Former Obama aide Samantha Power may be repentant for calling Sen. Hillary Clinton a political monster, but on the other issue that marked her resignation, she is not conceding an inch.
Speaking at the Columbia University School of Law on Tuesday night, Power labeled herself "amazed" that Clinton had tried to get so much "political mileage" from comments Power made, in which she suggested that the next commander-in-chief would consider conditions on the ground when implementing his or her Iraq withdrawal plan.
"What I was saying is that you have to take into account what the generals on the ground are telling you," Power told the room of several hundred undergraduate and graduate students. "Take for example that 3 am phone call [from Clinton's campaign commercial]... She is not going to answer the phone and play a voicemail she recorded in 2007. That is crazy. She is going to judge the situation in 2009. Of course she is going to take into account what the generals have to say about the Iraq situation and what they are saying on the ground."
While Power ultimately left the Obama campaign for what she deemed "monster-gate," the brunt of the Clinton campaign's criticism was leveled at a policy interview she conducted with BBC Television shortly before her departure. Downplaying the firmness with which Obama would approach his current plan to withdraw troops, Power said, "[the senator] will, of course, not rely on some plan that he's crafted as a presidential candidate or a U.S. Senator... What he's actually said, after meeting with the generals and meeting with intelligence professionals, is that you -- at best case scenario -- will be able to withdraw one to two combat brigades each month."
In the days that followed -- even after Power severed her ties to the Obama Campaign -- the Clinton campaign cited the remarks as evidence that the Illinois Democrat could not be trusted to deliver on his Iraq pledges. Obama's camp, in return, stressed that the he would operate off a plan to remove one to two combat brigades per month over the course of 16 months. They also pointed to remarks by Clinton adviser Lee Feinstein, acknowledging that there are "contingencies" that one must take into consideration when looking at Iraq.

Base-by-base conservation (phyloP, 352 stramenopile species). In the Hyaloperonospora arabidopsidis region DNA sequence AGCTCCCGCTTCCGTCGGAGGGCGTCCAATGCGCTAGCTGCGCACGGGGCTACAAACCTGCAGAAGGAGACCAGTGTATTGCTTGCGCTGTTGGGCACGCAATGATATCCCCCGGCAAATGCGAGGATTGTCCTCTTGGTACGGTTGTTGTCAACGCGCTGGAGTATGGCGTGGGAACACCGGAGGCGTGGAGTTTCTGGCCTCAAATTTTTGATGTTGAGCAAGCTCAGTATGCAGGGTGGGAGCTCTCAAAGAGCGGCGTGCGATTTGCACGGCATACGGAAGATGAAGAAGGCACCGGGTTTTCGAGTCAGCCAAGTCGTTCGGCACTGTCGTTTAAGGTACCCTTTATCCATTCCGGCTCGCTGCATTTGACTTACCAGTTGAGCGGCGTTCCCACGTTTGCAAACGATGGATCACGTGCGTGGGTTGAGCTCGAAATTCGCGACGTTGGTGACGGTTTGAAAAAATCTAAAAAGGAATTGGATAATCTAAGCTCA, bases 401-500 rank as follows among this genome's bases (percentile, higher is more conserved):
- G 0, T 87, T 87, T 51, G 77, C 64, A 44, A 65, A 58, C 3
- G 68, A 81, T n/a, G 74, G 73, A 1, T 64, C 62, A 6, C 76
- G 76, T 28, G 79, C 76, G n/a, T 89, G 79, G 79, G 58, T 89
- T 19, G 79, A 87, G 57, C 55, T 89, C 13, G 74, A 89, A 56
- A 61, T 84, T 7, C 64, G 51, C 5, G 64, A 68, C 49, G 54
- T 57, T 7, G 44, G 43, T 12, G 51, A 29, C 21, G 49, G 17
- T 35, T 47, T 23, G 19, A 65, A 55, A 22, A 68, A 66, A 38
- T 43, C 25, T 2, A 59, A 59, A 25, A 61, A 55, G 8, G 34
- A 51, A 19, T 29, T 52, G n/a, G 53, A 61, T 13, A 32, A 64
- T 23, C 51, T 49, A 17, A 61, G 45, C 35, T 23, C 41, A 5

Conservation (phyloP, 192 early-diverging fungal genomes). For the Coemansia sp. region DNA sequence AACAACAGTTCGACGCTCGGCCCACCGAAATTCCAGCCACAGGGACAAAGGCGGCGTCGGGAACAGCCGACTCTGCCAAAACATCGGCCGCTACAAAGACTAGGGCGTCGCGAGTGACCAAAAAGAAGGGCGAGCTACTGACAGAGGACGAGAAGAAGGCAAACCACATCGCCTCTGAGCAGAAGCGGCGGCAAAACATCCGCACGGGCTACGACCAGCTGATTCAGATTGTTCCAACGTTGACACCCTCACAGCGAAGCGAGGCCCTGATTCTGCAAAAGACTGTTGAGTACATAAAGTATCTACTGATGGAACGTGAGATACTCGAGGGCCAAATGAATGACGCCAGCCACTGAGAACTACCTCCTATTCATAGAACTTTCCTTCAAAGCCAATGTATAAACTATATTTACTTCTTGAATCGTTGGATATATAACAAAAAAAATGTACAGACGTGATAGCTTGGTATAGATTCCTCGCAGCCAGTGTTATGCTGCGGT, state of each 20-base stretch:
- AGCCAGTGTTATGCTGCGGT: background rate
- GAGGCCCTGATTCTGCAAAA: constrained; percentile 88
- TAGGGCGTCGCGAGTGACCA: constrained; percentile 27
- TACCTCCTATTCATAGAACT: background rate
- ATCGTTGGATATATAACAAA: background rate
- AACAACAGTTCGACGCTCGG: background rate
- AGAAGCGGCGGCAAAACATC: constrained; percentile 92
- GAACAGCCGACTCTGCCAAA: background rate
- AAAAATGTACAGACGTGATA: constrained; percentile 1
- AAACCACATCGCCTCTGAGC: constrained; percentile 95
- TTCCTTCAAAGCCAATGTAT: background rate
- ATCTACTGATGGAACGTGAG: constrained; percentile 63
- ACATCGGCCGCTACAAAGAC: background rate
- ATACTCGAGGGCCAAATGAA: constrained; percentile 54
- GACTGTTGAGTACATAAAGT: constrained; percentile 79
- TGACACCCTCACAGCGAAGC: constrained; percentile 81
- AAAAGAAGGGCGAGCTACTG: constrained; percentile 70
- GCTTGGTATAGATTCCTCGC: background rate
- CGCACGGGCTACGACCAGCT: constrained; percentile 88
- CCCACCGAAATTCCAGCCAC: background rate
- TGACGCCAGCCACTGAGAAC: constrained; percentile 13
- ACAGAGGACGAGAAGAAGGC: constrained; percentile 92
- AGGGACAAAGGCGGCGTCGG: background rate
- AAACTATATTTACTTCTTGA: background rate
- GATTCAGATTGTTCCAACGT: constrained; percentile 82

On Tuesday night, Power was not as reserved. She fired back against the Clinton campaign's attack, saying it was disingenuous and shortsighted of the New York Democrat to not (should she become president) listen to the advise of her military advisers.
"I now am in my first ever political attack ad," said Power. "And it does no justice to what I was saying and does no justice to a responsible position, which I am sure will entail looking out for U.S. security and that, with the passage of time, things are going to look different then they did in 2007."
The two-plus hour discussion at Columbia was held to promote Power's new book "Chasing the Flame." And while a good portion of the talk centered on the book's content (as well as several apologies for the "monster" remark) much was devoted to a detailed and surprisingly honest look at Obama, his position on the issues, and even the type of White House cabinet he would appoint.
Power called Obama's willingness to meet, without preconditions, world leaders with whom America did not always see eye-to-eye, one of the turning points of the Democratic primary: "I can tell you about the conference call the day [after Obama made the proclamation]," she recalled. "People were like, 'Did you need to say that?' And he was like 'yeah, definitely.'"
She emphasized that, unlike President Bush, Obama would put greater focus on the general welfare of the Iraqi people (looking at population displacements, health conditions, economic insecurities), when considering U.S. policy in that country. She also drew a picture of an Obama administration that was filled with different viewpoints and congenial debate.
And, to the delight of many in the crowd, she even hinted that she could be part of that hypothetical cabinet. "Because of the kind of campaign that Senator Obama has run," Power said, "it seemed appropriate for someone of my Irish temper to step aside, at least for a while. We will see what happens there."